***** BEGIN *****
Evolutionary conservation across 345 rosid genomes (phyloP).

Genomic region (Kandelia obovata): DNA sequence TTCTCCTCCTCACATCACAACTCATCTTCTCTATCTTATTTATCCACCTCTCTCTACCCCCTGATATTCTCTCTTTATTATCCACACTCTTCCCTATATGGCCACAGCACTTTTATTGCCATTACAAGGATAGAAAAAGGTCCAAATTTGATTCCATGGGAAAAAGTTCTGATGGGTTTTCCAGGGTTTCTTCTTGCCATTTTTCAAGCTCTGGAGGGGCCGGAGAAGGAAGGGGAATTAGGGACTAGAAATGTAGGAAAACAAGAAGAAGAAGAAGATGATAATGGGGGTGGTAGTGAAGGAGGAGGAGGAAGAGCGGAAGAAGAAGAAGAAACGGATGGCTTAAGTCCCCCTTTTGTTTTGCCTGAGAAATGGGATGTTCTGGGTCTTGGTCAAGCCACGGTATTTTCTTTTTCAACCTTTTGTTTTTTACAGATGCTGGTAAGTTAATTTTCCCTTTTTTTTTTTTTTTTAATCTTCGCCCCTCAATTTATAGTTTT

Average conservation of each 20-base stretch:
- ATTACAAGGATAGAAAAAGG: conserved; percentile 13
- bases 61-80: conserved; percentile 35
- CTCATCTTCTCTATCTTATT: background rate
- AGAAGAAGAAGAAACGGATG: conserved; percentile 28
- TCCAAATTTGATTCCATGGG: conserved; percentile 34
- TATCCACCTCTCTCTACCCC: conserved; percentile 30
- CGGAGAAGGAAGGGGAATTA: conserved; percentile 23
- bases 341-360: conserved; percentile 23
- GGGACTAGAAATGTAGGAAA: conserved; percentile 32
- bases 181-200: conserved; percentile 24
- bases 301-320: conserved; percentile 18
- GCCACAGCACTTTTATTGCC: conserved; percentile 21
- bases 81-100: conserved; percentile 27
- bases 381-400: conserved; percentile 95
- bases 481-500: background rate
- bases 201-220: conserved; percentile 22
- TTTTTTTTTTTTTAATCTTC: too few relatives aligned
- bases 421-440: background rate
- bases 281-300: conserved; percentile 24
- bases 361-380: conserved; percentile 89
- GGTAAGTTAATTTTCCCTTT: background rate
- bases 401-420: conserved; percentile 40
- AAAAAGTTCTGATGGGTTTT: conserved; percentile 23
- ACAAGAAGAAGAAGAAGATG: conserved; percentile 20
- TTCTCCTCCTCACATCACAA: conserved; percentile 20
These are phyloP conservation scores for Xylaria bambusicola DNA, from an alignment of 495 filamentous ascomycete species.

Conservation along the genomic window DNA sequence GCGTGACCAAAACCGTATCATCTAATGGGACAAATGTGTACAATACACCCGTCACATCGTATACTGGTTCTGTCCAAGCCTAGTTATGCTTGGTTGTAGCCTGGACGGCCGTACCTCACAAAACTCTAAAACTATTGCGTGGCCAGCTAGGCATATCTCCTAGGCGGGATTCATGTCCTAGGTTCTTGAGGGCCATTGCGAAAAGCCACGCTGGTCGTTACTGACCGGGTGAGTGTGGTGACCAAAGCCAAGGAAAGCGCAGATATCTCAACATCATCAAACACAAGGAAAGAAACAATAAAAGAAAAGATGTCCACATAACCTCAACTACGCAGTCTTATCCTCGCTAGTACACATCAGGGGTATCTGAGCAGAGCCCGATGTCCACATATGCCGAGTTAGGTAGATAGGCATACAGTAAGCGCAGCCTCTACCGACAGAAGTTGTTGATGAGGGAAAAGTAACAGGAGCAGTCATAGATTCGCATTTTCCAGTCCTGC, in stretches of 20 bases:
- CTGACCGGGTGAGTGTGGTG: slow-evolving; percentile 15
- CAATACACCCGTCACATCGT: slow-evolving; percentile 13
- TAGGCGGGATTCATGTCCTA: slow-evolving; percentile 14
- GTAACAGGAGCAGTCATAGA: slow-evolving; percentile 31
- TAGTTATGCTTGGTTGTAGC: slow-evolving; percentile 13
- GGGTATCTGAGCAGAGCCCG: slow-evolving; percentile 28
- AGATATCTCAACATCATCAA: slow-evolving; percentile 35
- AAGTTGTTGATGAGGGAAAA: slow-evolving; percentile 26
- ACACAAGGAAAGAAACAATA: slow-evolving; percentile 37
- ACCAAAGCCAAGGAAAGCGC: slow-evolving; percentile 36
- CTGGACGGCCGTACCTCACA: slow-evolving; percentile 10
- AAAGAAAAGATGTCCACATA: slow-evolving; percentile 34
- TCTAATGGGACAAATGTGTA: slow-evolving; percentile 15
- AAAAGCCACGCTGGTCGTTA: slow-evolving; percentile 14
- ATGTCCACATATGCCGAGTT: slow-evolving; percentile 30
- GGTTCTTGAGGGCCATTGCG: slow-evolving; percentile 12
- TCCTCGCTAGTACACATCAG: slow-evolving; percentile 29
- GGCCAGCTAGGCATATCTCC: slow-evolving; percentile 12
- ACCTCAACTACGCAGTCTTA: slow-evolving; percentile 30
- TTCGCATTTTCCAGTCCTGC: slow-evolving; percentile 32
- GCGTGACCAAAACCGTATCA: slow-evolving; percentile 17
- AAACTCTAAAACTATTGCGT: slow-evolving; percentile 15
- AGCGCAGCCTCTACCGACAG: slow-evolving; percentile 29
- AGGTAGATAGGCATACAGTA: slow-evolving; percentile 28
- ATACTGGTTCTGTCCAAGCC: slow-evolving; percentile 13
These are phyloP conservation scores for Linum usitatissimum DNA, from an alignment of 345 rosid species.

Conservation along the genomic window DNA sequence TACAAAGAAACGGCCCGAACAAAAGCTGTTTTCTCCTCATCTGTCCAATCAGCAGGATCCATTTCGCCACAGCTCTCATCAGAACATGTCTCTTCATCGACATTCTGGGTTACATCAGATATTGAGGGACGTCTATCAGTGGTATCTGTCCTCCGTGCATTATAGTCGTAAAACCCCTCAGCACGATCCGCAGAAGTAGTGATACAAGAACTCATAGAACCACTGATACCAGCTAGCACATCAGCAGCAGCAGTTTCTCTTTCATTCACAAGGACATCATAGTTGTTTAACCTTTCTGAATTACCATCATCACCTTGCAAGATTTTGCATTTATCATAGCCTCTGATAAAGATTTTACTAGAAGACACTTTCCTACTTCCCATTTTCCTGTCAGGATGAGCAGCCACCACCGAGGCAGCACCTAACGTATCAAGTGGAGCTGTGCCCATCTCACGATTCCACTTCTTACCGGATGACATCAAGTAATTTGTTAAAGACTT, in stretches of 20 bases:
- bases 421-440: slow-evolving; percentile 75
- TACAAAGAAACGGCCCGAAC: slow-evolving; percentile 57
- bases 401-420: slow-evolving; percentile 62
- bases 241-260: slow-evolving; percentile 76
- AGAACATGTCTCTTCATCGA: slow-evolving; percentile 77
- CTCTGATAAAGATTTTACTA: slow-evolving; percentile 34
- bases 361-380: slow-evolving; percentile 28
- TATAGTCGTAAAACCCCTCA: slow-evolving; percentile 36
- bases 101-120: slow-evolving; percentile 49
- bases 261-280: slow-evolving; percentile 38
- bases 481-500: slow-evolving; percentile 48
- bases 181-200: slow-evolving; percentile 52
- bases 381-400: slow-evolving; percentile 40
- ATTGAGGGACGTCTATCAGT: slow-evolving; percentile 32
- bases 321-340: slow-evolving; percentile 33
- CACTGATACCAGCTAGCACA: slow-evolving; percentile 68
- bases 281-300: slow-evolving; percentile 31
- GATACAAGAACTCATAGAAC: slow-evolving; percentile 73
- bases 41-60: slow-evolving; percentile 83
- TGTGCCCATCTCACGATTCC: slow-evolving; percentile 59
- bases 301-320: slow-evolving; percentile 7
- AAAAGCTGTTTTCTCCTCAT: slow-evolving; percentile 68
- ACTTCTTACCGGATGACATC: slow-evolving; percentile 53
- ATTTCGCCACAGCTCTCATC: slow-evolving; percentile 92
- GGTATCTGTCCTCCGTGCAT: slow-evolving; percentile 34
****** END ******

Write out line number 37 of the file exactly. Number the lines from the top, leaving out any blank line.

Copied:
- AGATATCTCAACATCATCAA: slow-evolving; percentile 35